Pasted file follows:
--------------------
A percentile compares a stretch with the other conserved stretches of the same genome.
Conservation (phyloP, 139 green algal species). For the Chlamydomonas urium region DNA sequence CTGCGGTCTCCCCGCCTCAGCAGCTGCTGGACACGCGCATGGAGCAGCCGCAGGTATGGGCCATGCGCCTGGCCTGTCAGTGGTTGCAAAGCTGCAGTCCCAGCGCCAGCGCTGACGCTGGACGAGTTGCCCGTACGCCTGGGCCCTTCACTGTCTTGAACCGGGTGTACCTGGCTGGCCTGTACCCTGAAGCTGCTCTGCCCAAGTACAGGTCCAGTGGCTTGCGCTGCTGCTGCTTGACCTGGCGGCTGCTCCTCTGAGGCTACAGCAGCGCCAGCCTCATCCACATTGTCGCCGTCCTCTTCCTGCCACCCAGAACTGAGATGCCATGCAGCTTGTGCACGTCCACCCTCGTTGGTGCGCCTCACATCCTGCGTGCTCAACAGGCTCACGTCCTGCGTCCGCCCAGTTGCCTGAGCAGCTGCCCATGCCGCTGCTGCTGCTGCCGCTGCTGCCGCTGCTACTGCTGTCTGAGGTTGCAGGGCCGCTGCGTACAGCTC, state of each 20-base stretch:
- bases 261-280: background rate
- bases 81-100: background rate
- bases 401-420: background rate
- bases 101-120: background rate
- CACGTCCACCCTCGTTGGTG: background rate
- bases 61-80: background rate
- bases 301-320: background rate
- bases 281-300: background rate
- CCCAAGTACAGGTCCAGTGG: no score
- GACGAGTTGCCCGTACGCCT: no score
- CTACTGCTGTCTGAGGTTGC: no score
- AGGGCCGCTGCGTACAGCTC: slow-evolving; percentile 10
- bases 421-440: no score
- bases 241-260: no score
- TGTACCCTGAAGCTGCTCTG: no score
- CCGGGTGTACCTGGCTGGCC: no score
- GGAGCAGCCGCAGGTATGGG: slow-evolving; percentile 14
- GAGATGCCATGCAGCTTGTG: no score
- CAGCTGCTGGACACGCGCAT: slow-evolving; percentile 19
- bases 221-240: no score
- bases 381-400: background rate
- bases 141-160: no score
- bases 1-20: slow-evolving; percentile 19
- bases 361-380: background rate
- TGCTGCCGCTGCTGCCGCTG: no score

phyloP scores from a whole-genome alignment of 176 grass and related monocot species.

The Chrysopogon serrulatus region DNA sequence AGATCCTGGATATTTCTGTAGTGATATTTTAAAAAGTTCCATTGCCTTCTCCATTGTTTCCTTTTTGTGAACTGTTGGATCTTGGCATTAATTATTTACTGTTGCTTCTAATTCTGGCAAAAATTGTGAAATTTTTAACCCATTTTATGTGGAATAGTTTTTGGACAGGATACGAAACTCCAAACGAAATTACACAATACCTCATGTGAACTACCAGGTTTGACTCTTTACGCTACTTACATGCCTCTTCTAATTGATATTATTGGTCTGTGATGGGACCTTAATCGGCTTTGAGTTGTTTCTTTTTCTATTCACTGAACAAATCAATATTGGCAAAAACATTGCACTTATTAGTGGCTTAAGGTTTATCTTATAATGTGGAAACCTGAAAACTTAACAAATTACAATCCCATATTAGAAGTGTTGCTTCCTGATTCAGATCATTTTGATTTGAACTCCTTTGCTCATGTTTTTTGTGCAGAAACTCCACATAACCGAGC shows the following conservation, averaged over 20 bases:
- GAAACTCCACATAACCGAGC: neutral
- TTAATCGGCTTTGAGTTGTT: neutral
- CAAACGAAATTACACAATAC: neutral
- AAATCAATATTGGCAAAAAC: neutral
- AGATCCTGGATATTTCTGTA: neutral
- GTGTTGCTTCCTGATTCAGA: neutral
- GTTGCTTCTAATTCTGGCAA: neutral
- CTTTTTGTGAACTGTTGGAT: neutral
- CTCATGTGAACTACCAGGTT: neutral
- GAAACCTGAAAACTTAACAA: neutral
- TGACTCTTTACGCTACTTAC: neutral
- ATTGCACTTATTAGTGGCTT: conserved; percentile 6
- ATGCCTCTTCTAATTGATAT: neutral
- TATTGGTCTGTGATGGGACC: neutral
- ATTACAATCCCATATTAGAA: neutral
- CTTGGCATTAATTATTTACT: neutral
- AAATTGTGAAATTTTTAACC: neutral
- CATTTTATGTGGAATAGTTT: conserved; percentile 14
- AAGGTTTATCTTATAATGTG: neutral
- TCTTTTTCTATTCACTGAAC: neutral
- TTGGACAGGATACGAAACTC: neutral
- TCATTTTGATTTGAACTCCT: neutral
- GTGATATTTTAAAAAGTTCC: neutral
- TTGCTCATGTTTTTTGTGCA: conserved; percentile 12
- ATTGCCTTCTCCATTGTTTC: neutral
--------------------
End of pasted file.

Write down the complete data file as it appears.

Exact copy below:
A percentile compares a stretch with the other conserved stretches of the same genome.
Conservation (phyloP, 139 green algal species). For the Chlamydomonas urium region DNA sequence CTGCGGTCTCCCCGCCTCAGCAGCTGCTGGACACGCGCATGGAGCAGCCGCAGGTATGGGCCATGCGCCTGGCCTGTCAGTGGTTGCAAAGCTGCAGTCCCAGCGCCAGCGCTGACGCTGGACGAGTTGCCCGTACGCCTGGGCCCTTCACTGTCTTGAACCGGGTGTACCTGGCTGGCCTGTACCCTGAAGCTGCTCTGCCCAAGTACAGGTCCAGTGGCTTGCGCTGCTGCTGCTTGACCTGGCGGCTGCTCCTCTGAGGCTACAGCAGCGCCAGCCTCATCCACATTGTCGCCGTCCTCTTCCTGCCACCCAGAACTGAGATGCCATGCAGCTTGTGCACGTCCACCCTCGTTGGTGCGCCTCACATCCTGCGTGCTCAACAGGCTCACGTCCTGCGTCCGCCCAGTTGCCTGAGCAGCTGCCCATGCCGCTGCTGCTGCTGCCGCTGCTGCCGCTGCTACTGCTGTCTGAGGTTGCAGGGCCGCTGCGTACAGCTC, state of each 20-base stretch:
- bases 261-280: background rate
- bases 81-100: background rate
- bases 401-420: background rate
- bases 101-120: background rate
- CACGTCCACCCTCGTTGGTG: background rate
- bases 61-80: background rate
- bases 301-320: background rate
- bases 281-300: background rate
- CCCAAGTACAGGTCCAGTGG: no score
- GACGAGTTGCCCGTACGCCT: no score
- CTACTGCTGTCTGAGGTTGC: no score
- AGGGCCGCTGCGTACAGCTC: slow-evolving; percentile 10
- bases 421-440: no score
- bases 241-260: no score
- TGTACCCTGAAGCTGCTCTG: no score
- CCGGGTGTACCTGGCTGGCC: no score
- GGAGCAGCCGCAGGTATGGG: slow-evolving; percentile 14
- GAGATGCCATGCAGCTTGTG: no score
- CAGCTGCTGGACACGCGCAT: slow-evolving; percentile 19
- bases 221-240: no score
- bases 381-400: background rate
- bases 141-160: no score
- bases 1-20: slow-evolving; percentile 19
- bases 361-380: background rate
- TGCTGCCGCTGCTGCCGCTG: no score

phyloP scores from a whole-genome alignment of 176 grass and related monocot species.

The Chrysopogon serrulatus region DNA sequence AGATCCTGGATATTTCTGTAGTGATATTTTAAAAAGTTCCATTGCCTTCTCCATTGTTTCCTTTTTGTGAACTGTTGGATCTTGGCATTAATTATTTACTGTTGCTTCTAATTCTGGCAAAAATTGTGAAATTTTTAACCCATTTTATGTGGAATAGTTTTTGGACAGGATACGAAACTCCAAACGAAATTACACAATACCTCATGTGAACTACCAGGTTTGACTCTTTACGCTACTTACATGCCTCTTCTAATTGATATTATTGGTCTGTGATGGGACCTTAATCGGCTTTGAGTTGTTTCTTTTTCTATTCACTGAACAAATCAATATTGGCAAAAACATTGCACTTATTAGTGGCTTAAGGTTTATCTTATAATGTGGAAACCTGAAAACTTAACAAATTACAATCCCATATTAGAAGTGTTGCTTCCTGATTCAGATCATTTTGATTTGAACTCCTTTGCTCATGTTTTTTGTGCAGAAACTCCACATAACCGAGC shows the following conservation, averaged over 20 bases:
- GAAACTCCACATAACCGAGC: neutral
- TTAATCGGCTTTGAGTTGTT: neutral
- CAAACGAAATTACACAATAC: neutral
- AAATCAATATTGGCAAAAAC: neutral
- AGATCCTGGATATTTCTGTA: neutral
- GTGTTGCTTCCTGATTCAGA: neutral
- GTTGCTTCTAATTCTGGCAA: neutral
- CTTTTTGTGAACTGTTGGAT: neutral
- CTCATGTGAACTACCAGGTT: neutral
- GAAACCTGAAAACTTAACAA: neutral
- TGACTCTTTACGCTACTTAC: neutral
- ATTGCACTTATTAGTGGCTT: conserved; percentile 6
- ATGCCTCTTCTAATTGATAT: neutral
- TATTGGTCTGTGATGGGACC: neutral
- ATTACAATCCCATATTAGAA: neutral
- CTTGGCATTAATTATTTACT: neutral
- AAATTGTGAAATTTTTAACC: neutral
- CATTTTATGTGGAATAGTTT: conserved; percentile 14
- AAGGTTTATCTTATAATGTG: neutral
- TCTTTTTCTATTCACTGAAC: neutral
- TTGGACAGGATACGAAACTC: neutral
- TCATTTTGATTTGAACTCCT: neutral
- GTGATATTTTAAAAAGTTCC: neutral
- TTGCTCATGTTTTTTGTGCA: conserved; percentile 12
- ATTGCCTTCTCCATTGTTTC: neutral